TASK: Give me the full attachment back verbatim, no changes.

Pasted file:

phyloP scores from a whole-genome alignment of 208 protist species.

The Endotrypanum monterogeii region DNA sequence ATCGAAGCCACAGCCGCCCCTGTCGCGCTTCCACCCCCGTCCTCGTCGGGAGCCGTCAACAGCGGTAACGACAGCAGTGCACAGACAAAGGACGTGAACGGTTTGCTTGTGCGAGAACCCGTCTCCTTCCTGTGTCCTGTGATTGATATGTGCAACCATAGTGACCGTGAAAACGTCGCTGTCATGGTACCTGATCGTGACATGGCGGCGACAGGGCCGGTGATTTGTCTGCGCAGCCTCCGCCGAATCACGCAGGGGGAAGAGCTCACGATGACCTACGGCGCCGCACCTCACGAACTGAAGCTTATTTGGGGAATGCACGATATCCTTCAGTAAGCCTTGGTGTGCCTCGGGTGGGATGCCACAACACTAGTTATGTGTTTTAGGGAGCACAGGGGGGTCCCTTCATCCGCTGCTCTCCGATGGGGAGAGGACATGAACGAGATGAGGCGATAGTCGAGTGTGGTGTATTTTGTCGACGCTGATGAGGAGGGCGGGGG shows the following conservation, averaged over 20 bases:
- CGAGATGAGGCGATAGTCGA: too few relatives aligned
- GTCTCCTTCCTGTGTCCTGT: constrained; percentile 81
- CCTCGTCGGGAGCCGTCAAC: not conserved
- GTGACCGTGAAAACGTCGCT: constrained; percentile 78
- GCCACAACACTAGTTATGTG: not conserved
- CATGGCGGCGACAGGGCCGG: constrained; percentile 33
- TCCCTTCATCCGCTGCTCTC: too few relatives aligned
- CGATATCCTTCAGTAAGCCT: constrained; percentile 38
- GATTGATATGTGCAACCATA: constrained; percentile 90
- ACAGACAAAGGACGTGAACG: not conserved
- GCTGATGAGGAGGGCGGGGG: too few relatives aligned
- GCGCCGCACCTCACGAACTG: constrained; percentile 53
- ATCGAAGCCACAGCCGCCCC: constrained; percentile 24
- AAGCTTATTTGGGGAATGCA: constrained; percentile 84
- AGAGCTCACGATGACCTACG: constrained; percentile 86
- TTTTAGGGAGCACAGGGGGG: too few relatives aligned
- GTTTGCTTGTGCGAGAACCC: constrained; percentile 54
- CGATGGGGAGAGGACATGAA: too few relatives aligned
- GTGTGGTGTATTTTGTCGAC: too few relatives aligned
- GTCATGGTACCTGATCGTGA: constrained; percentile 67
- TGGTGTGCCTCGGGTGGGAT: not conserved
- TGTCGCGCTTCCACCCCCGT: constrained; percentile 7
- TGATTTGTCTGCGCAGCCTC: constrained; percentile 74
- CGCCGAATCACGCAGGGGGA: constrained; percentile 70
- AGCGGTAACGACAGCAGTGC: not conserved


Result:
phyloP scores from a whole-genome alignment of 208 protist species.

The Endotrypanum monterogeii region DNA sequence ATCGAAGCCACAGCCGCCCCTGTCGCGCTTCCACCCCCGTCCTCGTCGGGAGCCGTCAACAGCGGTAACGACAGCAGTGCACAGACAAAGGACGTGAACGGTTTGCTTGTGCGAGAACCCGTCTCCTTCCTGTGTCCTGTGATTGATATGTGCAACCATAGTGACCGTGAAAACGTCGCTGTCATGGTACCTGATCGTGACATGGCGGCGACAGGGCCGGTGATTTGTCTGCGCAGCCTCCGCCGAATCACGCAGGGGGAAGAGCTCACGATGACCTACGGCGCCGCACCTCACGAACTGAAGCTTATTTGGGGAATGCACGATATCCTTCAGTAAGCCTTGGTGTGCCTCGGGTGGGATGCCACAACACTAGTTATGTGTTTTAGGGAGCACAGGGGGGTCCCTTCATCCGCTGCTCTCCGATGGGGAGAGGACATGAACGAGATGAGGCGATAGTCGAGTGTGGTGTATTTTGTCGACGCTGATGAGGAGGGCGGGGG shows the following conservation, averaged over 20 bases:
- CGAGATGAGGCGATAGTCGA: too few relatives aligned
- GTCTCCTTCCTGTGTCCTGT: constrained; percentile 81
- CCTCGTCGGGAGCCGTCAAC: not conserved
- GTGACCGTGAAAACGTCGCT: constrained; percentile 78
- GCCACAACACTAGTTATGTG: not conserved
- CATGGCGGCGACAGGGCCGG: constrained; percentile 33
- TCCCTTCATCCGCTGCTCTC: too few relatives aligned
- CGATATCCTTCAGTAAGCCT: constrained; percentile 38
- GATTGATATGTGCAACCATA: constrained; percentile 90
- ACAGACAAAGGACGTGAACG: not conserved
- GCTGATGAGGAGGGCGGGGG: too few relatives aligned
- GCGCCGCACCTCACGAACTG: constrained; percentile 53
- ATCGAAGCCACAGCCGCCCC: constrained; percentile 24
- AAGCTTATTTGGGGAATGCA: constrained; percentile 84
- AGAGCTCACGATGACCTACG: constrained; percentile 86
- TTTTAGGGAGCACAGGGGGG: too few relatives aligned
- GTTTGCTTGTGCGAGAACCC: constrained; percentile 54
- CGATGGGGAGAGGACATGAA: too few relatives aligned
- GTGTGGTGTATTTTGTCGAC: too few relatives aligned
- GTCATGGTACCTGATCGTGA: constrained; percentile 67
- TGGTGTGCCTCGGGTGGGAT: not conserved
- TGTCGCGCTTCCACCCCCGT: constrained; percentile 7
- TGATTTGTCTGCGCAGCCTC: constrained; percentile 74
- CGCCGAATCACGCAGGGGGA: constrained; percentile 70
- AGCGGTAACGACAGCAGTGC: not conserved